Saturday Night Genealogy Fun: Do A Genealogy Software Problem Report

It’s time once again for Saturday Night Genealogy Fun and I’m late this weekend since I’m just writing this post on Sunday morning. It’s do-the-big-fall-housecleaning at the Stufflebeans this weekend, which is why I’m behind on the blog post.

Randy Seaver has given us a new challenge using our software program to determine problems in our trees:

1)  Have you created a Problem report from your desktop genealogy software program?  Tell us which software you’re using, how you found the “Problem Report,” and your results using it.

I have to admit two things – I’ve never created a Problem Report and I’ve still barely opened RootsMagic 9. However, I have imported a RM 7 tree into version 9 in order to complete a few other SNGF tasks.

I found the Problem Report by following Randy’s steps, since RM9 is nothing like RM7. The Problem Search tool is quite robust and it appears it is able to find almost any type of error.

Although I’ve just barely browsed its capabilities, I have noticed one thing that isn’t really an error and will be one of those “it’s not a problem” items to check off.

I looked at Rebecca (MNU), who was born c1934, married to Willard Cutts Greenlaw.

The Problem Search told me she married when she was just six years old, but that’s not true. I have found Willard in the 1940 census, but not in the 1950 census, so just put that he married AFT 1940.

The Problem Search only reads the year, not AFT, which is what other software programs do, too.

I’ll need to seriously sit down with a lot of time in order to go through all the “problems” found. Another item in the list that isn’t really a problem is a person’s sex is unknown. I enter children who died young and, unfortunately, nameless, into family groups.  The mother perhaps reported giving birth to ten children, but only seven living in 1900. No death records are available and no gravestones or burial records have been located. Therefore, those children go into the family grouping with estimated birth years (based on gaps in births of the surviving children) and remained without an identified sex. Another item to just mark as not a problem.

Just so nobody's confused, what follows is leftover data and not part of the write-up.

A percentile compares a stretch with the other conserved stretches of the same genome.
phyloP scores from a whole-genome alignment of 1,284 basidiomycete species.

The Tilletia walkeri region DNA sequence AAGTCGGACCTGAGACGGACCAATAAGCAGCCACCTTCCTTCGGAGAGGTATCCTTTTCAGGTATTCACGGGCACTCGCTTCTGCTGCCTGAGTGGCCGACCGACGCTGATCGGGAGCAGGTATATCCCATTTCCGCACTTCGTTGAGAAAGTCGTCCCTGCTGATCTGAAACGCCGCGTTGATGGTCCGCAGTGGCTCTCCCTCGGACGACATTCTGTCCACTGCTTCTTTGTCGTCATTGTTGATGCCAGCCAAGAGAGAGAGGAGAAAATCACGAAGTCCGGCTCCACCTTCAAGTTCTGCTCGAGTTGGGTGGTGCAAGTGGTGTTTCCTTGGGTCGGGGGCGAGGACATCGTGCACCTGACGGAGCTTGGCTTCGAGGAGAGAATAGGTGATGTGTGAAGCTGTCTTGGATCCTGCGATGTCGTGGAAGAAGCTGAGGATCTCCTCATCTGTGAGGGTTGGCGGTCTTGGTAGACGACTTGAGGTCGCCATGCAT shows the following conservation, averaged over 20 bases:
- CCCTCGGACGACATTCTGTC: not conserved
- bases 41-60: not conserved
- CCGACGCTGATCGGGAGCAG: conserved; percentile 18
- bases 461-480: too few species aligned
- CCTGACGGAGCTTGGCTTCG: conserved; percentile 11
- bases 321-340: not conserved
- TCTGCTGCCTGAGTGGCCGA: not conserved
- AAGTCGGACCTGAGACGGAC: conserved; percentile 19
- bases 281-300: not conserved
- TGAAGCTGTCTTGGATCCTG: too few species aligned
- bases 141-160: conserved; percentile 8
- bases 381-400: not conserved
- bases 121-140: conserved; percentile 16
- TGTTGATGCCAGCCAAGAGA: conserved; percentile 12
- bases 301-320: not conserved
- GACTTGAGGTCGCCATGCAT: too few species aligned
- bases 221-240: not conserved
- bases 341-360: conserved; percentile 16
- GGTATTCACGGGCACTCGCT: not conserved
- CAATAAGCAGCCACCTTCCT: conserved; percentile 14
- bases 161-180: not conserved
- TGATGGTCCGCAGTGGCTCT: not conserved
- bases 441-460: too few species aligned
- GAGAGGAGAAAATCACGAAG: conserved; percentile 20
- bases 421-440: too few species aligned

Thank you, Randy, for this week’s challenge. When I finish the major house cleaning, I’ll have to spend some quality time checking out the problem list.

2 thoughts on “Saturday Night Genealogy Fun: Do A Genealogy Software Problem Report”

  1. Yes, there are problems that are currently “not problems” because we don’t know some detail or like you did, using “aft” to reflect what you actually know.

  2. I have a few of those unknown children also , which FTM flagged as problems. I also have a few people in my tree with sexually ambiguous names, and I don’t have enough information yet to know whether they are female or male, so they are marked as unknown sex. Apparently I just enjoy giving FTM fits.

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